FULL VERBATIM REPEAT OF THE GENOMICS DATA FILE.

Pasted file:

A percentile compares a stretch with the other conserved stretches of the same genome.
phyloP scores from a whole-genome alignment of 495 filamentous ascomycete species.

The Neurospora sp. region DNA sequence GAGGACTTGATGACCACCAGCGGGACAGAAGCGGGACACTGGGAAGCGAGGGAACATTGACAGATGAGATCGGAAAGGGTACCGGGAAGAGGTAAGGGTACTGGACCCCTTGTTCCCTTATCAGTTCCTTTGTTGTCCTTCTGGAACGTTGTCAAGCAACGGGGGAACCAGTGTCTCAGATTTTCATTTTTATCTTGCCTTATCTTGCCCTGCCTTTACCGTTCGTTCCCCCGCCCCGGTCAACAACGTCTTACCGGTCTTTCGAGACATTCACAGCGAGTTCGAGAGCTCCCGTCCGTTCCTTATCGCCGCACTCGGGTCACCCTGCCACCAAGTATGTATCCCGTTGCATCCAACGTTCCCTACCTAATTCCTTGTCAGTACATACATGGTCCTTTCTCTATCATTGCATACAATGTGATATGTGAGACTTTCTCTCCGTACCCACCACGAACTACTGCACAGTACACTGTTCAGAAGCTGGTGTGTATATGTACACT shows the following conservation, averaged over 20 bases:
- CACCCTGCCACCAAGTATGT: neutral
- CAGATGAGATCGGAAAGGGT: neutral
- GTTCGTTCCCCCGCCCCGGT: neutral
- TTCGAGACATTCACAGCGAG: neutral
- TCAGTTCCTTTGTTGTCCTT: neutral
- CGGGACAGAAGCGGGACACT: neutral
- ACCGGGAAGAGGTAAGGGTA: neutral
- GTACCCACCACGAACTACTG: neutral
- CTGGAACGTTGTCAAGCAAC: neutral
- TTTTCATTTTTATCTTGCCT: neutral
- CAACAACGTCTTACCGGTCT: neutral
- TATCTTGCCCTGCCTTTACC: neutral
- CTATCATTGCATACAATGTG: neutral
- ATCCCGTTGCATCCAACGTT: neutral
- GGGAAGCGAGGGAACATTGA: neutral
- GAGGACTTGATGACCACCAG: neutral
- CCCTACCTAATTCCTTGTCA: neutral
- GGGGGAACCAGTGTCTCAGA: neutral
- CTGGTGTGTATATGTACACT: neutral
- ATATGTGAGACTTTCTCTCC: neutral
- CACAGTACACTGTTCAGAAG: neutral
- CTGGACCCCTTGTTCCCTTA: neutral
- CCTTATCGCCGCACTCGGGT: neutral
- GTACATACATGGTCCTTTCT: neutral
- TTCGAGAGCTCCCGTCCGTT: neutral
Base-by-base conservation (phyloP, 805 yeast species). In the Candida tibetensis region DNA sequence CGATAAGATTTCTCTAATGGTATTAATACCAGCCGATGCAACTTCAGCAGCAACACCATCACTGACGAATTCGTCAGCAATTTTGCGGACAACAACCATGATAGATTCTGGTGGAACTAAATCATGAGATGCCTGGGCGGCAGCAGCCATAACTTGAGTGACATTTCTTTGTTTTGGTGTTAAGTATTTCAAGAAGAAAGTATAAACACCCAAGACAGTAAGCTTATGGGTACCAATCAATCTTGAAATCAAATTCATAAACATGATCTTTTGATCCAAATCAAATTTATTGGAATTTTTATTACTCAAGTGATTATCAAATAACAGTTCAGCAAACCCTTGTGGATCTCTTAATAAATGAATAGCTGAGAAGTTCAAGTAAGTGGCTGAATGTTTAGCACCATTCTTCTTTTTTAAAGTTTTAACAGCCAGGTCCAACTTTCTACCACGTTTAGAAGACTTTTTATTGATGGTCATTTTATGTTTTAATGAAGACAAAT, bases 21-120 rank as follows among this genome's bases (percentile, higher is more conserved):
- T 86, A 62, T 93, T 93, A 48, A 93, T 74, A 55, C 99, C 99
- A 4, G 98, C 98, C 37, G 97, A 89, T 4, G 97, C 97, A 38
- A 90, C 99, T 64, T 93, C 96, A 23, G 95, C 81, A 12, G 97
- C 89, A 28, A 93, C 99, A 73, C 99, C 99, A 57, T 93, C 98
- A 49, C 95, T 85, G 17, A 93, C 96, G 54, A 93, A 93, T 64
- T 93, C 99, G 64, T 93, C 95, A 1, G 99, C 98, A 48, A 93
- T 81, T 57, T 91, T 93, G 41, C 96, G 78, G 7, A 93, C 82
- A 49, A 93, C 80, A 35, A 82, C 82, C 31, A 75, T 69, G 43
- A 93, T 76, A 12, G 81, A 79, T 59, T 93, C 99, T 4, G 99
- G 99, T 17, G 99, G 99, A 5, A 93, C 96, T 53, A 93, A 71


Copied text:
A percentile compares a stretch with the other conserved stretches of the same genome.
phyloP scores from a whole-genome alignment of 495 filamentous ascomycete species.

The Neurospora sp. region DNA sequence GAGGACTTGATGACCACCAGCGGGACAGAAGCGGGACACTGGGAAGCGAGGGAACATTGACAGATGAGATCGGAAAGGGTACCGGGAAGAGGTAAGGGTACTGGACCCCTTGTTCCCTTATCAGTTCCTTTGTTGTCCTTCTGGAACGTTGTCAAGCAACGGGGGAACCAGTGTCTCAGATTTTCATTTTTATCTTGCCTTATCTTGCCCTGCCTTTACCGTTCGTTCCCCCGCCCCGGTCAACAACGTCTTACCGGTCTTTCGAGACATTCACAGCGAGTTCGAGAGCTCCCGTCCGTTCCTTATCGCCGCACTCGGGTCACCCTGCCACCAAGTATGTATCCCGTTGCATCCAACGTTCCCTACCTAATTCCTTGTCAGTACATACATGGTCCTTTCTCTATCATTGCATACAATGTGATATGTGAGACTTTCTCTCCGTACCCACCACGAACTACTGCACAGTACACTGTTCAGAAGCTGGTGTGTATATGTACACT shows the following conservation, averaged over 20 bases:
- CACCCTGCCACCAAGTATGT: neutral
- CAGATGAGATCGGAAAGGGT: neutral
- GTTCGTTCCCCCGCCCCGGT: neutral
- TTCGAGACATTCACAGCGAG: neutral
- TCAGTTCCTTTGTTGTCCTT: neutral
- CGGGACAGAAGCGGGACACT: neutral
- ACCGGGAAGAGGTAAGGGTA: neutral
- GTACCCACCACGAACTACTG: neutral
- CTGGAACGTTGTCAAGCAAC: neutral
- TTTTCATTTTTATCTTGCCT: neutral
- CAACAACGTCTTACCGGTCT: neutral
- TATCTTGCCCTGCCTTTACC: neutral
- CTATCATTGCATACAATGTG: neutral
- ATCCCGTTGCATCCAACGTT: neutral
- GGGAAGCGAGGGAACATTGA: neutral
- GAGGACTTGATGACCACCAG: neutral
- CCCTACCTAATTCCTTGTCA: neutral
- GGGGGAACCAGTGTCTCAGA: neutral
- CTGGTGTGTATATGTACACT: neutral
- ATATGTGAGACTTTCTCTCC: neutral
- CACAGTACACTGTTCAGAAG: neutral
- CTGGACCCCTTGTTCCCTTA: neutral
- CCTTATCGCCGCACTCGGGT: neutral
- GTACATACATGGTCCTTTCT: neutral
- TTCGAGAGCTCCCGTCCGTT: neutral
Base-by-base conservation (phyloP, 805 yeast species). In the Candida tibetensis region DNA sequence CGATAAGATTTCTCTAATGGTATTAATACCAGCCGATGCAACTTCAGCAGCAACACCATCACTGACGAATTCGTCAGCAATTTTGCGGACAACAACCATGATAGATTCTGGTGGAACTAAATCATGAGATGCCTGGGCGGCAGCAGCCATAACTTGAGTGACATTTCTTTGTTTTGGTGTTAAGTATTTCAAGAAGAAAGTATAAACACCCAAGACAGTAAGCTTATGGGTACCAATCAATCTTGAAATCAAATTCATAAACATGATCTTTTGATCCAAATCAAATTTATTGGAATTTTTATTACTCAAGTGATTATCAAATAACAGTTCAGCAAACCCTTGTGGATCTCTTAATAAATGAATAGCTGAGAAGTTCAAGTAAGTGGCTGAATGTTTAGCACCATTCTTCTTTTTTAAAGTTTTAACAGCCAGGTCCAACTTTCTACCACGTTTAGAAGACTTTTTATTGATGGTCATTTTATGTTTTAATGAAGACAAAT, bases 21-120 rank as follows among this genome's bases (percentile, higher is more conserved):
- T 86, A 62, T 93, T 93, A 48, A 93, T 74, A 55, C 99, C 99
- A 4, G 98, C 98, C 37, G 97, A 89, T 4, G 97, C 97, A 38
- A 90, C 99, T 64, T 93, C 96, A 23, G 95, C 81, A 12, G 97
- C 89, A 28, A 93, C 99, A 73, C 99, C 99, A 57, T 93, C 98
- A 49, C 95, T 85, G 17, A 93, C 96, G 54, A 93, A 93, T 64
- T 93, C 99, G 64, T 93, C 95, A 1, G 99, C 98, A 48, A 93
- T 81, T 57, T 91, T 93, G 41, C 96, G 78, G 7, A 93, C 82
- A 49, A 93, C 80, A 35, A 82, C 82, C 31, A 75, T 69, G 43
- A 93, T 76, A 12, G 81, A 79, T 59, T 93, C 99, T 4, G 99
- G 99, T 17, G 99, G 99, A 5, A 93, C 96, T 53, A 93, A 71